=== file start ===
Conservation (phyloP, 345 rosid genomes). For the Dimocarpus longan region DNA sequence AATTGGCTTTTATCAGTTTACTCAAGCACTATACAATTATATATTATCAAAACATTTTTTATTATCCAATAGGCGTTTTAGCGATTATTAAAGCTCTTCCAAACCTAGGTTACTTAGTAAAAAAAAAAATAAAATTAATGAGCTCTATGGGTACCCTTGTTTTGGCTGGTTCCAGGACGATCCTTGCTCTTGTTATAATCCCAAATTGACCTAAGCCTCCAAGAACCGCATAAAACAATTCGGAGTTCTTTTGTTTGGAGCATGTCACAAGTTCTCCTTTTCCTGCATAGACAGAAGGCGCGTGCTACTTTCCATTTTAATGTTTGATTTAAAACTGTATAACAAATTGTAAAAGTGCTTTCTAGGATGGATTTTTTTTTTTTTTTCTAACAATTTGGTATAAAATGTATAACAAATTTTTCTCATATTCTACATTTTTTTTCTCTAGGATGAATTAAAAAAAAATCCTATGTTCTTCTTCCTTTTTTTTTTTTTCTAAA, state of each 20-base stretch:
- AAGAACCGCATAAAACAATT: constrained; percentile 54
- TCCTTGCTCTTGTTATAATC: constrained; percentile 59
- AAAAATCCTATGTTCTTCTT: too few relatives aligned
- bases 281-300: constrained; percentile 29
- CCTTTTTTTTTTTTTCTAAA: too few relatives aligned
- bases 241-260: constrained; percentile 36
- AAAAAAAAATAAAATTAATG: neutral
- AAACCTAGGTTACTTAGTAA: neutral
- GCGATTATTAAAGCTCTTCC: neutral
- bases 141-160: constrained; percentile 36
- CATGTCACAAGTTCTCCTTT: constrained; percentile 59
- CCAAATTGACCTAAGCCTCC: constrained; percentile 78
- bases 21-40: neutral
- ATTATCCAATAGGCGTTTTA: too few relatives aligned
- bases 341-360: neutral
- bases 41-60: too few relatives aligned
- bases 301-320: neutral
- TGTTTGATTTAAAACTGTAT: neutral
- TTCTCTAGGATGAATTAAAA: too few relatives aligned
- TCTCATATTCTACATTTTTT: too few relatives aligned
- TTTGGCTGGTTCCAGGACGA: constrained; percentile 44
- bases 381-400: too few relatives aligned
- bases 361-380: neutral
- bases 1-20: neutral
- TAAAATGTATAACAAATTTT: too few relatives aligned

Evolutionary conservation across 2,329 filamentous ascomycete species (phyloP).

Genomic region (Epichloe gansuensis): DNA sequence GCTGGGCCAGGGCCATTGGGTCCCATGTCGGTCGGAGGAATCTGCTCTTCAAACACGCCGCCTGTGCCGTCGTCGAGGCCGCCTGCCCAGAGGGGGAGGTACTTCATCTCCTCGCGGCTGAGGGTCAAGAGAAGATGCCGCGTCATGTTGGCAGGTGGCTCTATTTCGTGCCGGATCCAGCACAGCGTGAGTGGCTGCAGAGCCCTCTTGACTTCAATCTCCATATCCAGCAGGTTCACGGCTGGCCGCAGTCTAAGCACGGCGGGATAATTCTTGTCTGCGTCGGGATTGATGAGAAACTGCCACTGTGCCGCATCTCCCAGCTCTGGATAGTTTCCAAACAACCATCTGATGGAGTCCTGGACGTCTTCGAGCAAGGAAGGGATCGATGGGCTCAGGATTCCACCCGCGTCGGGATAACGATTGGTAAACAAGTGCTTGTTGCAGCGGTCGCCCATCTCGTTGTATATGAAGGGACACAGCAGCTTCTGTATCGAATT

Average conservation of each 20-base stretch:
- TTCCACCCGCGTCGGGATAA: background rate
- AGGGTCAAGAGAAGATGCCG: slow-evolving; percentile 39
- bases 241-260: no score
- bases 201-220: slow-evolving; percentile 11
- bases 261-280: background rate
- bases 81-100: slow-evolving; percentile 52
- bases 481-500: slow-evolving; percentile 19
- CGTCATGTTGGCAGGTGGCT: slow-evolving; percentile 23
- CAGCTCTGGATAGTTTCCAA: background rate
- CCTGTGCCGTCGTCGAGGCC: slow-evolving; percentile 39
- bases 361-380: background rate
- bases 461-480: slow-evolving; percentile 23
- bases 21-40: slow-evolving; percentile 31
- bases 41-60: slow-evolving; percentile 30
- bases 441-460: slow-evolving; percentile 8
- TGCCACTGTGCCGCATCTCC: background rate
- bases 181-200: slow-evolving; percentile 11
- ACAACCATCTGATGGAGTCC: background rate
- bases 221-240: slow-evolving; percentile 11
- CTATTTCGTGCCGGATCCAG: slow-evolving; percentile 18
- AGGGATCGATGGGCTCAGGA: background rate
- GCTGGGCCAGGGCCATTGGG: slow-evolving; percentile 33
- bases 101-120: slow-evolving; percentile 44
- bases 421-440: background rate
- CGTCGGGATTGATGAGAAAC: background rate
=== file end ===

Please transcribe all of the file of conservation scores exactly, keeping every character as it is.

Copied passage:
Conservation (phyloP, 345 rosid genomes). For the Dimocarpus longan region DNA sequence AATTGGCTTTTATCAGTTTACTCAAGCACTATACAATTATATATTATCAAAACATTTTTTATTATCCAATAGGCGTTTTAGCGATTATTAAAGCTCTTCCAAACCTAGGTTACTTAGTAAAAAAAAAAATAAAATTAATGAGCTCTATGGGTACCCTTGTTTTGGCTGGTTCCAGGACGATCCTTGCTCTTGTTATAATCCCAAATTGACCTAAGCCTCCAAGAACCGCATAAAACAATTCGGAGTTCTTTTGTTTGGAGCATGTCACAAGTTCTCCTTTTCCTGCATAGACAGAAGGCGCGTGCTACTTTCCATTTTAATGTTTGATTTAAAACTGTATAACAAATTGTAAAAGTGCTTTCTAGGATGGATTTTTTTTTTTTTTTCTAACAATTTGGTATAAAATGTATAACAAATTTTTCTCATATTCTACATTTTTTTTCTCTAGGATGAATTAAAAAAAAATCCTATGTTCTTCTTCCTTTTTTTTTTTTTCTAAA, state of each 20-base stretch:
- AAGAACCGCATAAAACAATT: constrained; percentile 54
- TCCTTGCTCTTGTTATAATC: constrained; percentile 59
- AAAAATCCTATGTTCTTCTT: too few relatives aligned
- bases 281-300: constrained; percentile 29
- CCTTTTTTTTTTTTTCTAAA: too few relatives aligned
- bases 241-260: constrained; percentile 36
- AAAAAAAAATAAAATTAATG: neutral
- AAACCTAGGTTACTTAGTAA: neutral
- GCGATTATTAAAGCTCTTCC: neutral
- bases 141-160: constrained; percentile 36
- CATGTCACAAGTTCTCCTTT: constrained; percentile 59
- CCAAATTGACCTAAGCCTCC: constrained; percentile 78
- bases 21-40: neutral
- ATTATCCAATAGGCGTTTTA: too few relatives aligned
- bases 341-360: neutral
- bases 41-60: too few relatives aligned
- bases 301-320: neutral
- TGTTTGATTTAAAACTGTAT: neutral
- TTCTCTAGGATGAATTAAAA: too few relatives aligned
- TCTCATATTCTACATTTTTT: too few relatives aligned
- TTTGGCTGGTTCCAGGACGA: constrained; percentile 44
- bases 381-400: too few relatives aligned
- bases 361-380: neutral
- bases 1-20: neutral
- TAAAATGTATAACAAATTTT: too few relatives aligned

Evolutionary conservation across 2,329 filamentous ascomycete species (phyloP).

Genomic region (Epichloe gansuensis): DNA sequence GCTGGGCCAGGGCCATTGGGTCCCATGTCGGTCGGAGGAATCTGCTCTTCAAACACGCCGCCTGTGCCGTCGTCGAGGCCGCCTGCCCAGAGGGGGAGGTACTTCATCTCCTCGCGGCTGAGGGTCAAGAGAAGATGCCGCGTCATGTTGGCAGGTGGCTCTATTTCGTGCCGGATCCAGCACAGCGTGAGTGGCTGCAGAGCCCTCTTGACTTCAATCTCCATATCCAGCAGGTTCACGGCTGGCCGCAGTCTAAGCACGGCGGGATAATTCTTGTCTGCGTCGGGATTGATGAGAAACTGCCACTGTGCCGCATCTCCCAGCTCTGGATAGTTTCCAAACAACCATCTGATGGAGTCCTGGACGTCTTCGAGCAAGGAAGGGATCGATGGGCTCAGGATTCCACCCGCGTCGGGATAACGATTGGTAAACAAGTGCTTGTTGCAGCGGTCGCCCATCTCGTTGTATATGAAGGGACACAGCAGCTTCTGTATCGAATT

Average conservation of each 20-base stretch:
- TTCCACCCGCGTCGGGATAA: background rate
- AGGGTCAAGAGAAGATGCCG: slow-evolving; percentile 39
- bases 241-260: no score
- bases 201-220: slow-evolving; percentile 11
- bases 261-280: background rate
- bases 81-100: slow-evolving; percentile 52
- bases 481-500: slow-evolving; percentile 19
- CGTCATGTTGGCAGGTGGCT: slow-evolving; percentile 23
- CAGCTCTGGATAGTTTCCAA: background rate
- CCTGTGCCGTCGTCGAGGCC: slow-evolving; percentile 39
- bases 361-380: background rate
- bases 461-480: slow-evolving; percentile 23
- bases 21-40: slow-evolving; percentile 31
- bases 41-60: slow-evolving; percentile 30
- bases 441-460: slow-evolving; percentile 8
- TGCCACTGTGCCGCATCTCC: background rate
- bases 181-200: slow-evolving; percentile 11
- ACAACCATCTGATGGAGTCC: background rate
- bases 221-240: slow-evolving; percentile 11
- CTATTTCGTGCCGGATCCAG: slow-evolving; percentile 18
- AGGGATCGATGGGCTCAGGA: background rate
- GCTGGGCCAGGGCCATTGGG: slow-evolving; percentile 33
- bases 101-120: slow-evolving; percentile 44
- bases 421-440: background rate
- CGTCGGGATTGATGAGAAAC: background rate